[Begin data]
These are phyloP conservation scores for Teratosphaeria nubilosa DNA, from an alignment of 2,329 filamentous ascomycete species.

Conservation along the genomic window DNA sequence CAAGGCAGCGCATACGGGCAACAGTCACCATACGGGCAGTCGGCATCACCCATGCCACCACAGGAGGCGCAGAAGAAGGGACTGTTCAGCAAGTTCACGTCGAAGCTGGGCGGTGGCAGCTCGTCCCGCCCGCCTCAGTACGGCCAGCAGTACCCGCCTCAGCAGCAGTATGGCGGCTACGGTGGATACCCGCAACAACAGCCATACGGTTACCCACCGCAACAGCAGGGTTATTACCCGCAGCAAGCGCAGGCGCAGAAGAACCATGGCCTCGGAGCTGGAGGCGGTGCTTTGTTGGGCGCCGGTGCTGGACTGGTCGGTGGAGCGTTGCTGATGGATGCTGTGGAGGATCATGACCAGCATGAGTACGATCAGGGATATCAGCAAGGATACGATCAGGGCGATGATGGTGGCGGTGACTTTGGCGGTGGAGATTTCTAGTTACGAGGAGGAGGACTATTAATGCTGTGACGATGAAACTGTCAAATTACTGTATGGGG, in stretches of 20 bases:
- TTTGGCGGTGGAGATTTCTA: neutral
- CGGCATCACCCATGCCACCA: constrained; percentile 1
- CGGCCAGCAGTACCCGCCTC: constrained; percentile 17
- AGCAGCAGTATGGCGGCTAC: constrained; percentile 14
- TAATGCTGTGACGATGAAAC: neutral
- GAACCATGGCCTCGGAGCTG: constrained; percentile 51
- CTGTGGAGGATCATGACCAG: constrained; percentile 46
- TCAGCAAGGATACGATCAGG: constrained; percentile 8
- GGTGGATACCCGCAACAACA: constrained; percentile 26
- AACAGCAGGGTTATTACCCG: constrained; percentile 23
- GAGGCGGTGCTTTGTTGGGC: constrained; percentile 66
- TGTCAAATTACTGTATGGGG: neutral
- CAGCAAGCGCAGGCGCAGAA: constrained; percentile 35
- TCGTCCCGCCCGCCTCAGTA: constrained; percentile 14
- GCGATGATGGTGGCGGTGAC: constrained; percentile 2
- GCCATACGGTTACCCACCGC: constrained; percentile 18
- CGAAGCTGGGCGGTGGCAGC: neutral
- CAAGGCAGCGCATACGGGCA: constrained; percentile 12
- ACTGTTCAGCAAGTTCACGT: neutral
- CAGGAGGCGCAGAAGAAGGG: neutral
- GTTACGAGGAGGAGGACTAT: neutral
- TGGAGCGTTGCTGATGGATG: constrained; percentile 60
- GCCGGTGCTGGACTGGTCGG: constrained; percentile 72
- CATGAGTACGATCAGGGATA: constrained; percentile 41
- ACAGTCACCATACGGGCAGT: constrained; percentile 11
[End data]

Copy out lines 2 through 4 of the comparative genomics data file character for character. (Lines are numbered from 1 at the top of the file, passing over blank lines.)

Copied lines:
Conservation along the genomic window DNA sequence CAAGGCAGCGCATACGGGCAACAGTCACCATACGGGCAGTCGGCATCACCCATGCCACCACAGGAGGCGCAGAAGAAGGGACTGTTCAGCAAGTTCACGTCGAAGCTGGGCGGTGGCAGCTCGTCCCGCCCGCCTCAGTACGGCCAGCAGTACCCGCCTCAGCAGCAGTATGGCGGCTACGGTGGATACCCGCAACAACAGCCATACGGTTACCCACCGCAACAGCAGGGTTATTACCCGCAGCAAGCGCAGGCGCAGAAGAACCATGGCCTCGGAGCTGGAGGCGGTGCTTTGTTGGGCGCCGGTGCTGGACTGGTCGGTGGAGCGTTGCTGATGGATGCTGTGGAGGATCATGACCAGCATGAGTACGATCAGGGATATCAGCAAGGATACGATCAGGGCGATGATGGTGGCGGTGACTTTGGCGGTGGAGATTTCTAGTTACGAGGAGGAGGACTATTAATGCTGTGACGATGAAACTGTCAAATTACTGTATGGGG, in stretches of 20 bases:
- TTTGGCGGTGGAGATTTCTA: neutral
- CGGCATCACCCATGCCACCA: constrained; percentile 1